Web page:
That’s the best place to reach you. They can find your contact information there. Also, being on that site, it’s fun. You can buy some cookbooks. It’s a win-win. You fund the project, and you actually get hundreds of recipes that are nourishing for yourself, your families, and maybe even your community, like where you started. That’s something people could do. Also, you have a speaking series too, like the Nourishing series, which you brought me in, which I’m so thankful for. It was so fun to find and join the community. If people could come to see your great facility, donate that way, and benefit from the speakers that come in.

We do have a big event coming up. We have our Made with Love benefit on April 26th, 2024, which is our big fundraiser of the year. That’s also on our website. We’d love to have you join us, and you’ll hear from clients that night, and you’ll hear from youth that evening. The energy last time was palpable. People were excited to help us grow, and we raised a lot of money, so we’re hoping to do that again.

I encourage folks to make a difference somehow. Contribute here in some way, or contribute to another facet that you have a passion for. I think if we continue to do that, our hearts will be fuller. Sarah, is there anything else you would like to add or share with the audience before we sign off?

Make a difference. When you contribute here or to another facet you’re passionate about, our hearts will be fuller. Click To Tweet

No. I love this conversation with you. Darrin, I love the work that you’re doing and having you come in and kick off our year to talk about joy in 2024 and how we can all find that. I think sometimes it takes work to find that. You may not wake up joyful every day, and we must consciously think about that. I will tell you, when you go to bed at night and know you’ve made a difference in somebody else’s life, you wake up differently.

That can be all kinds of things. It can be a phone call to check in on somebody. It can be as much as a text message to somebody who might be struggling. Honestly, it could be somebody you’ve had the outs with and extended a hand, and you may not get anything back, but knowing that you extended the hand will change your life. Don’t be afraid to do any of that. Don’t be afraid to walk in our doors and say, “How can I help?”

I know that’s hard for people, too. We hear that all the time. That first time a youth comes in, it’s hard to try something new. When you do it, you’ll feel it tenfold no matter what that is. If it means all you can do right now is write a $5 check to support an organization you care about, that matters. Think about what you can do or even look the checkout person and say thank you to them. It’s little things that can make a big ripple of kindness in the world.

Sarah, my heart was full for you, your team, and everyone you’re impacting. Thanks for letting me up. I’m beaming, so I’m going to walk around smiling all day. I’m honored to be friends with you and I appreciate you bringing me in. I have so much gratitude for you and everybody on the team. I look forward to seeing you over in Simsbury. Hopefully, at that event. I’ll try to make that. I know we’ll be crossing paths at different community events as well. Thanks for making an impact and following your dream, heart, and belief system. Keep it going.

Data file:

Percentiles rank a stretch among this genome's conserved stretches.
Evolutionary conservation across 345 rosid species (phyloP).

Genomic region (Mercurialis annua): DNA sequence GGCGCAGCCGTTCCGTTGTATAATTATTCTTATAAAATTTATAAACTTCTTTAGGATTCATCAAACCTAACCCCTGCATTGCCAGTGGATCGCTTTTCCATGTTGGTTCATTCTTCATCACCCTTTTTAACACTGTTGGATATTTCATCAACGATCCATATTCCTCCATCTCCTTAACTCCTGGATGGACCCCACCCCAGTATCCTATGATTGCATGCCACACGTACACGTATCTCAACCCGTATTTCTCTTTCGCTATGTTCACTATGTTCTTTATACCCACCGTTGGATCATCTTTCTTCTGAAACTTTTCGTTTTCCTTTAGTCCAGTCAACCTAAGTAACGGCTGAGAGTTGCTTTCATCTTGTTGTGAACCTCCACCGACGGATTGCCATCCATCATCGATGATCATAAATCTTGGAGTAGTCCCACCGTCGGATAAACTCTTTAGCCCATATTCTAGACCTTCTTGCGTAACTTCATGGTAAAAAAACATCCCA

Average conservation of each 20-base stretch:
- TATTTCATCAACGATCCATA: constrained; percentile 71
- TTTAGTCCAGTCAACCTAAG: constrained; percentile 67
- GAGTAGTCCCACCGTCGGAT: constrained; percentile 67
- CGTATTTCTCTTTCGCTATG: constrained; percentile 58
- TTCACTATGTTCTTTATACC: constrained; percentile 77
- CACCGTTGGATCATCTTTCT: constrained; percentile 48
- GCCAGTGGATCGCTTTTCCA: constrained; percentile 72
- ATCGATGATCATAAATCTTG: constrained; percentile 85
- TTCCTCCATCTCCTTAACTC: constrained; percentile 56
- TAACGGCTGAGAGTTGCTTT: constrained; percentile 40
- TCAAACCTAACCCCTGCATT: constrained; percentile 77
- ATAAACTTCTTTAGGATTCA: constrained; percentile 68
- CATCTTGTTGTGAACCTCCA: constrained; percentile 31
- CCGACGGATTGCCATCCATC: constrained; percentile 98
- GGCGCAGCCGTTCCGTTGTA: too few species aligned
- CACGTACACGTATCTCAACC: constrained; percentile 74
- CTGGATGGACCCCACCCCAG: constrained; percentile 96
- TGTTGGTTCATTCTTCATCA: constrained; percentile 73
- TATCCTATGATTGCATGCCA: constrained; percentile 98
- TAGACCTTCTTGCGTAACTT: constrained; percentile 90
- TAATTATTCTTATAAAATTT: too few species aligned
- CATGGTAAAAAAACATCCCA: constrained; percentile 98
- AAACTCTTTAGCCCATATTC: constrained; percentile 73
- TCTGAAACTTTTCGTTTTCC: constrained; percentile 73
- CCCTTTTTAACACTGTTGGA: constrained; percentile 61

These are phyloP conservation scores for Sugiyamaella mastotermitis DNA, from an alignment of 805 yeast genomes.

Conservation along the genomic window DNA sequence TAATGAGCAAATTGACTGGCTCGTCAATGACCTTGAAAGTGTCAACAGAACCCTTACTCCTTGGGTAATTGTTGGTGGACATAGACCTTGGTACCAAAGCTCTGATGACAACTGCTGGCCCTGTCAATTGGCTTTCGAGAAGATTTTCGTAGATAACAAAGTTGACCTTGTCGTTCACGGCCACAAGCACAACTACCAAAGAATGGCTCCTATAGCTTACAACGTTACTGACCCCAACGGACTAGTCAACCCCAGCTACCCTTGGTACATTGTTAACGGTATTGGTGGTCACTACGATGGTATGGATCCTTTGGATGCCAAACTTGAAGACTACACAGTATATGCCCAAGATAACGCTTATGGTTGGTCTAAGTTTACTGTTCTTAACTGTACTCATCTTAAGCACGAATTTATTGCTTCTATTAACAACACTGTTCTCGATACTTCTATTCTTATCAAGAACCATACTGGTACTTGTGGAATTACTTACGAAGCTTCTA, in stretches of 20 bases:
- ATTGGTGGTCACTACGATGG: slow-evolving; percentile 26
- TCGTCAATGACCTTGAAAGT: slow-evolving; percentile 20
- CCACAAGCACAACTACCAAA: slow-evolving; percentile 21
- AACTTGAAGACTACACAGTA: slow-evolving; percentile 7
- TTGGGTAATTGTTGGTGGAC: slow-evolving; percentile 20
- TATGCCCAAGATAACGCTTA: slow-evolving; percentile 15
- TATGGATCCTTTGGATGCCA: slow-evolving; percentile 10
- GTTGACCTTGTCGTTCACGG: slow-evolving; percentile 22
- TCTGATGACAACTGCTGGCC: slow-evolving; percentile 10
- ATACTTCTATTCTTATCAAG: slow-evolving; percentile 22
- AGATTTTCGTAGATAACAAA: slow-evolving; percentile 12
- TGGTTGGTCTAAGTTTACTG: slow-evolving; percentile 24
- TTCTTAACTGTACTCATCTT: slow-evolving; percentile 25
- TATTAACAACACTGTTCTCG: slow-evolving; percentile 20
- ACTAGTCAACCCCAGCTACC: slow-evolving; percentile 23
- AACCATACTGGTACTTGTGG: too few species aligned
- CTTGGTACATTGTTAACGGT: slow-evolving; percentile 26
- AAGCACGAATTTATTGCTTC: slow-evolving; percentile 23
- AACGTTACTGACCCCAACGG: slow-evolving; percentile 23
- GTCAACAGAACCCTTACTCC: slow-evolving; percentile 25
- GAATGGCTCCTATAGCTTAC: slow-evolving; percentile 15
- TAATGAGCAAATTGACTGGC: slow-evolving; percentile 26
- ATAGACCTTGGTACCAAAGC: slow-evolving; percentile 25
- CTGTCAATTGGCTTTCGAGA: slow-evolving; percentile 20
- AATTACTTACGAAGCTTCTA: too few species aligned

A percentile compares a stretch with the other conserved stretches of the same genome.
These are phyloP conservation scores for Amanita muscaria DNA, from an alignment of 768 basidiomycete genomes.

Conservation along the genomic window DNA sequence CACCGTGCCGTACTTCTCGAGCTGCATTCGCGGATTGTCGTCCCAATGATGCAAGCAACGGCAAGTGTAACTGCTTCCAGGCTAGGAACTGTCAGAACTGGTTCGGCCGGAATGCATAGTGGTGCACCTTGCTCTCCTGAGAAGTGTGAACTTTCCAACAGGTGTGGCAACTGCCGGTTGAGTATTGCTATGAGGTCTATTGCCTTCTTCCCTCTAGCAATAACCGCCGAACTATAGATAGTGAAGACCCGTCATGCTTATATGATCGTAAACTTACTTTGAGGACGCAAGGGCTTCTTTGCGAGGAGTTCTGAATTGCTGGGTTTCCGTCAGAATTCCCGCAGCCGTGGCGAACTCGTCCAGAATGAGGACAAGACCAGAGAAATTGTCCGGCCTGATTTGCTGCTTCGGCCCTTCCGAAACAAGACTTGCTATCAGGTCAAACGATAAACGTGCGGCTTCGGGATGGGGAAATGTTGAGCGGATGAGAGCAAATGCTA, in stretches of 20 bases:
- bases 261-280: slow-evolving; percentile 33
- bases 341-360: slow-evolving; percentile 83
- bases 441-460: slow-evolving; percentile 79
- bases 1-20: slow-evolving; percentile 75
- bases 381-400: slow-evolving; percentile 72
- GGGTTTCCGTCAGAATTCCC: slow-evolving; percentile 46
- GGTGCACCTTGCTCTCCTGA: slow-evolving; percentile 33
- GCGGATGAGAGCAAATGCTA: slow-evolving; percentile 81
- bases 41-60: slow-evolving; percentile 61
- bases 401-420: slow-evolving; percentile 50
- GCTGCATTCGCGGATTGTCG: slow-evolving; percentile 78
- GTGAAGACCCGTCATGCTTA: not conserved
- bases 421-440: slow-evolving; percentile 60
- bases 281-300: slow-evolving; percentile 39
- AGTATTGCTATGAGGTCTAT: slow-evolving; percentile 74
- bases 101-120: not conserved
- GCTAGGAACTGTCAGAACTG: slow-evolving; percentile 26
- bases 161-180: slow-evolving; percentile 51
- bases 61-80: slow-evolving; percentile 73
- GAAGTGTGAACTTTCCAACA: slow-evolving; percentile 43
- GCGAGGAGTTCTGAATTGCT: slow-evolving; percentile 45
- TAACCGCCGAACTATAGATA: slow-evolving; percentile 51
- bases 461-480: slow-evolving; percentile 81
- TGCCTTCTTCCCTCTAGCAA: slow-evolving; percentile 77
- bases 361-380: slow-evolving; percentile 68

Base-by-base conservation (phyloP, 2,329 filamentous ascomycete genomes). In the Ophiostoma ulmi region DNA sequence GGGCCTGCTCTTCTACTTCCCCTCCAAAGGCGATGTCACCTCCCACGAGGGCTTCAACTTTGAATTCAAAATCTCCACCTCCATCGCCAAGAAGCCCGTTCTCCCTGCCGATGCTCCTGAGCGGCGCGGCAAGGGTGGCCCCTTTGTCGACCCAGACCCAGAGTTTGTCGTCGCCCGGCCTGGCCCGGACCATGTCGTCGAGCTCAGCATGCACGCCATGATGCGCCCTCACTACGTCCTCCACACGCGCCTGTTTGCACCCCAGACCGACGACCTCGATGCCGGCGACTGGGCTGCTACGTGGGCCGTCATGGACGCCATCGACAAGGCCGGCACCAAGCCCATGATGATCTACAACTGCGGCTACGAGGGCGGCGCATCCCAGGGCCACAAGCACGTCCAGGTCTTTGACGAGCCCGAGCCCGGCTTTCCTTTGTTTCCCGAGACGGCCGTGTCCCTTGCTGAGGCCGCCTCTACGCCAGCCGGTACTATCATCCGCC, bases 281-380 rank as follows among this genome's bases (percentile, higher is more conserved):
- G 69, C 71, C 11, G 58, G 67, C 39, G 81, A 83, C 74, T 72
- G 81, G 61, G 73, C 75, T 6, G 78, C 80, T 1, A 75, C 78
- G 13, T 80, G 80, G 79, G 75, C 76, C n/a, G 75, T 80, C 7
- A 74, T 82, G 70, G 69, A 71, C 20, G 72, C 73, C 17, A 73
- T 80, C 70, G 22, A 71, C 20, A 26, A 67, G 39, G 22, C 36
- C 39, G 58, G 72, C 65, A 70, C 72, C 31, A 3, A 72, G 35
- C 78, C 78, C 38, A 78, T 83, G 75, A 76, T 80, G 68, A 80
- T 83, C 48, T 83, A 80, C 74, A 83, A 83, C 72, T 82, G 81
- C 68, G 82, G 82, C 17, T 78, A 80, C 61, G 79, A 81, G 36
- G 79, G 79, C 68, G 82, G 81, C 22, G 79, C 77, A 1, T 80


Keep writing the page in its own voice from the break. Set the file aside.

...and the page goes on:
I’m going to keep it going, Darrin. Thanks so much for having me.

Sarah Leathers is such a special person. She’s a servant leader who leads with persistent love and genuine care. She even gave us simple tips to experiment with that are accessible to each of us. Sarah shows us that passion projects are also worth pursuing. Be sure to connect your story to your project emotionally, and believe and trust it is possible while you take steps to make your dream a vibrant reality, as Sarah has done.

Sarah’s optimism about what is possible and the love for all the volunteers making it happen were felt throughout the show. Check out our website at to contribute in some way, make someone’s day a little better, and help yours become brighter. That is for sure. Take a healthy bite out of the inspiration from Sarah Leathers and seek your higher purpose to help you live your best life possible. I’m sending you much love and gratitude to make it a great day.


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About Sarah Leathers

LYP 33 | Sarah Leathers | Healing MealsSarah took a vision to heal others using food and made it a reality. She is an inspirational leader who tells stories that inspire action while staying grounded in financial information that supports the business. As the Founder and CEO of Healing Meals Community Project, she works tirelessly every day to deliver on the organization’s dual mission to provide 100% organic meals for families facing a health crisis while empowering their youth volunteers with leadership skills.
Sarah is a graduate of Union College with a BS in Mechanical Engineering and The Institute for Integrative Nutrition as a Certified Health and Wellness Coach. Her passion for helping others while utilizing her engineering and wellness education has led her to work successfully in various industries in both the corporate and non-profit sectors. She has worked extensively with youth along the way. Sarah discovered the healing power of food through her health crisis and has passionately championed bringing the food is medicine approach to CT by founding Healing Meals in 2015.